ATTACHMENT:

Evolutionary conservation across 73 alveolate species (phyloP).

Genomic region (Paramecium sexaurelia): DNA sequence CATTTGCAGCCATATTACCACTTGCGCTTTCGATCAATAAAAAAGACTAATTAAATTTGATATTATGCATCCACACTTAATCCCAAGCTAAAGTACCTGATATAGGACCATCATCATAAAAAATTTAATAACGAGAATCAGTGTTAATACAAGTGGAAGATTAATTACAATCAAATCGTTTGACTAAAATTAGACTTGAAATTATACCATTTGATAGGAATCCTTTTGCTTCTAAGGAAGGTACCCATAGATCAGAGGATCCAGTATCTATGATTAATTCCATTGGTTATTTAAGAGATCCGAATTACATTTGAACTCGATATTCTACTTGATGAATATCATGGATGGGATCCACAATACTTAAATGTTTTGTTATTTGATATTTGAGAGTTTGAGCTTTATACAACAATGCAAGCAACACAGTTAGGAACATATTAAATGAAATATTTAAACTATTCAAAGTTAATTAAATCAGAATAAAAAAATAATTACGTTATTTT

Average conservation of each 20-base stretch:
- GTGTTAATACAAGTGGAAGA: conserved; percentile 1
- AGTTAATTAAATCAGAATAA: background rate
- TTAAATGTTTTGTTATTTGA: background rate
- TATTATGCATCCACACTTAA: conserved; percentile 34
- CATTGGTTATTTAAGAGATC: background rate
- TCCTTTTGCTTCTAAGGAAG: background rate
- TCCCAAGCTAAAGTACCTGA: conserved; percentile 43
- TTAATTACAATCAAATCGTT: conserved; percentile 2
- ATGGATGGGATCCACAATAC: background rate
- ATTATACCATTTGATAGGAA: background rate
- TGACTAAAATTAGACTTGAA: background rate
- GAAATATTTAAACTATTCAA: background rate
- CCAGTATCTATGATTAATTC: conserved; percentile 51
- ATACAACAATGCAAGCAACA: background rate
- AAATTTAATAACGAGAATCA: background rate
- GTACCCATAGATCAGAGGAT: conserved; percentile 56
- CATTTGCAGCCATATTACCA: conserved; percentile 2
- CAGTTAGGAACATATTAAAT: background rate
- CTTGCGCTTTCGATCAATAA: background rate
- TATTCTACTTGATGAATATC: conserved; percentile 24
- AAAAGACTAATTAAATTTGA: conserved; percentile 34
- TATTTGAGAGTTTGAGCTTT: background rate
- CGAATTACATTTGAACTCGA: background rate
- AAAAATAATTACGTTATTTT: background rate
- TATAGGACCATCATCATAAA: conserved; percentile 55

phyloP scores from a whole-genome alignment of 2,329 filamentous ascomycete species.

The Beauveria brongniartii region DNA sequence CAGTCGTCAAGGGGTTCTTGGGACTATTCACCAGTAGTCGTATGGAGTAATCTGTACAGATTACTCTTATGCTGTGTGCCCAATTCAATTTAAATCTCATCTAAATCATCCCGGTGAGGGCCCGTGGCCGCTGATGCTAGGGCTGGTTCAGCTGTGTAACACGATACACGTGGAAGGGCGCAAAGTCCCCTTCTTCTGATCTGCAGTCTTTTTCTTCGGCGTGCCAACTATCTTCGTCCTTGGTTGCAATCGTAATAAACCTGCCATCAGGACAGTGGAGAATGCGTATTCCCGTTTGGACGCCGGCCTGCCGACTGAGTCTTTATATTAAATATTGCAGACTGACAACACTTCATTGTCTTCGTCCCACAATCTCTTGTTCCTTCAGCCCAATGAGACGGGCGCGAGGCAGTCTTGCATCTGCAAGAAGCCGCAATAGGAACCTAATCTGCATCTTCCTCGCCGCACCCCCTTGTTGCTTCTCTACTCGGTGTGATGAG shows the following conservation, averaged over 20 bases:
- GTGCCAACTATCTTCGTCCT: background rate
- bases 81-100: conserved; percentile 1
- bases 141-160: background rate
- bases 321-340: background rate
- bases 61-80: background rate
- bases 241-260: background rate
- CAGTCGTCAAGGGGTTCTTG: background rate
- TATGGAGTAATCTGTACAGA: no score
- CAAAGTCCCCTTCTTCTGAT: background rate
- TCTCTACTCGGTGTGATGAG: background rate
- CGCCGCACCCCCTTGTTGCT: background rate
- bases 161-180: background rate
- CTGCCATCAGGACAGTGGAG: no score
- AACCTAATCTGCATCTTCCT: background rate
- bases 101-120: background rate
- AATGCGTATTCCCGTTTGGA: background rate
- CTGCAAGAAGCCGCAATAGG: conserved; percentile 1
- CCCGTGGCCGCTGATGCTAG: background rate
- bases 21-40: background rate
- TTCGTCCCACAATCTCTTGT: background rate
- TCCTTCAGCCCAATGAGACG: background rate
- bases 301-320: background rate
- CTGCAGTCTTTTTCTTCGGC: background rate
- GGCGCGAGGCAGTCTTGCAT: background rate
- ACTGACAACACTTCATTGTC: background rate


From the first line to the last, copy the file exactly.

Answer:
Evolutionary conservation across 73 alveolate species (phyloP).

Genomic region (Paramecium sexaurelia): DNA sequence CATTTGCAGCCATATTACCACTTGCGCTTTCGATCAATAAAAAAGACTAATTAAATTTGATATTATGCATCCACACTTAATCCCAAGCTAAAGTACCTGATATAGGACCATCATCATAAAAAATTTAATAACGAGAATCAGTGTTAATACAAGTGGAAGATTAATTACAATCAAATCGTTTGACTAAAATTAGACTTGAAATTATACCATTTGATAGGAATCCTTTTGCTTCTAAGGAAGGTACCCATAGATCAGAGGATCCAGTATCTATGATTAATTCCATTGGTTATTTAAGAGATCCGAATTACATTTGAACTCGATATTCTACTTGATGAATATCATGGATGGGATCCACAATACTTAAATGTTTTGTTATTTGATATTTGAGAGTTTGAGCTTTATACAACAATGCAAGCAACACAGTTAGGAACATATTAAATGAAATATTTAAACTATTCAAAGTTAATTAAATCAGAATAAAAAAATAATTACGTTATTTT

Average conservation of each 20-base stretch:
- GTGTTAATACAAGTGGAAGA: conserved; percentile 1
- AGTTAATTAAATCAGAATAA: background rate
- TTAAATGTTTTGTTATTTGA: background rate
- TATTATGCATCCACACTTAA: conserved; percentile 34
- CATTGGTTATTTAAGAGATC: background rate
- TCCTTTTGCTTCTAAGGAAG: background rate
- TCCCAAGCTAAAGTACCTGA: conserved; percentile 43
- TTAATTACAATCAAATCGTT: conserved; percentile 2
- ATGGATGGGATCCACAATAC: background rate
- ATTATACCATTTGATAGGAA: background rate
- TGACTAAAATTAGACTTGAA: background rate
- GAAATATTTAAACTATTCAA: background rate
- CCAGTATCTATGATTAATTC: conserved; percentile 51
- ATACAACAATGCAAGCAACA: background rate
- AAATTTAATAACGAGAATCA: background rate
- GTACCCATAGATCAGAGGAT: conserved; percentile 56
- CATTTGCAGCCATATTACCA: conserved; percentile 2
- CAGTTAGGAACATATTAAAT: background rate
- CTTGCGCTTTCGATCAATAA: background rate
- TATTCTACTTGATGAATATC: conserved; percentile 24
- AAAAGACTAATTAAATTTGA: conserved; percentile 34
- TATTTGAGAGTTTGAGCTTT: background rate
- CGAATTACATTTGAACTCGA: background rate
- AAAAATAATTACGTTATTTT: background rate
- TATAGGACCATCATCATAAA: conserved; percentile 55

phyloP scores from a whole-genome alignment of 2,329 filamentous ascomycete species.

The Beauveria brongniartii region DNA sequence CAGTCGTCAAGGGGTTCTTGGGACTATTCACCAGTAGTCGTATGGAGTAATCTGTACAGATTACTCTTATGCTGTGTGCCCAATTCAATTTAAATCTCATCTAAATCATCCCGGTGAGGGCCCGTGGCCGCTGATGCTAGGGCTGGTTCAGCTGTGTAACACGATACACGTGGAAGGGCGCAAAGTCCCCTTCTTCTGATCTGCAGTCTTTTTCTTCGGCGTGCCAACTATCTTCGTCCTTGGTTGCAATCGTAATAAACCTGCCATCAGGACAGTGGAGAATGCGTATTCCCGTTTGGACGCCGGCCTGCCGACTGAGTCTTTATATTAAATATTGCAGACTGACAACACTTCATTGTCTTCGTCCCACAATCTCTTGTTCCTTCAGCCCAATGAGACGGGCGCGAGGCAGTCTTGCATCTGCAAGAAGCCGCAATAGGAACCTAATCTGCATCTTCCTCGCCGCACCCCCTTGTTGCTTCTCTACTCGGTGTGATGAG shows the following conservation, averaged over 20 bases:
- GTGCCAACTATCTTCGTCCT: background rate
- bases 81-100: conserved; percentile 1
- bases 141-160: background rate
- bases 321-340: background rate
- bases 61-80: background rate
- bases 241-260: background rate
- CAGTCGTCAAGGGGTTCTTG: background rate
- TATGGAGTAATCTGTACAGA: no score
- CAAAGTCCCCTTCTTCTGAT: background rate
- TCTCTACTCGGTGTGATGAG: background rate
- CGCCGCACCCCCTTGTTGCT: background rate
- bases 161-180: background rate
- CTGCCATCAGGACAGTGGAG: no score
- AACCTAATCTGCATCTTCCT: background rate
- bases 101-120: background rate
- AATGCGTATTCCCGTTTGGA: background rate
- CTGCAAGAAGCCGCAATAGG: conserved; percentile 1
- CCCGTGGCCGCTGATGCTAG: background rate
- bases 21-40: background rate
- TTCGTCCCACAATCTCTTGT: background rate
- TCCTTCAGCCCAATGAGACG: background rate
- bases 301-320: background rate
- CTGCAGTCTTTTTCTTCGGC: background rate
- GGCGCGAGGCAGTCTTGCAT: background rate
- ACTGACAACACTTCATTGTC: background rate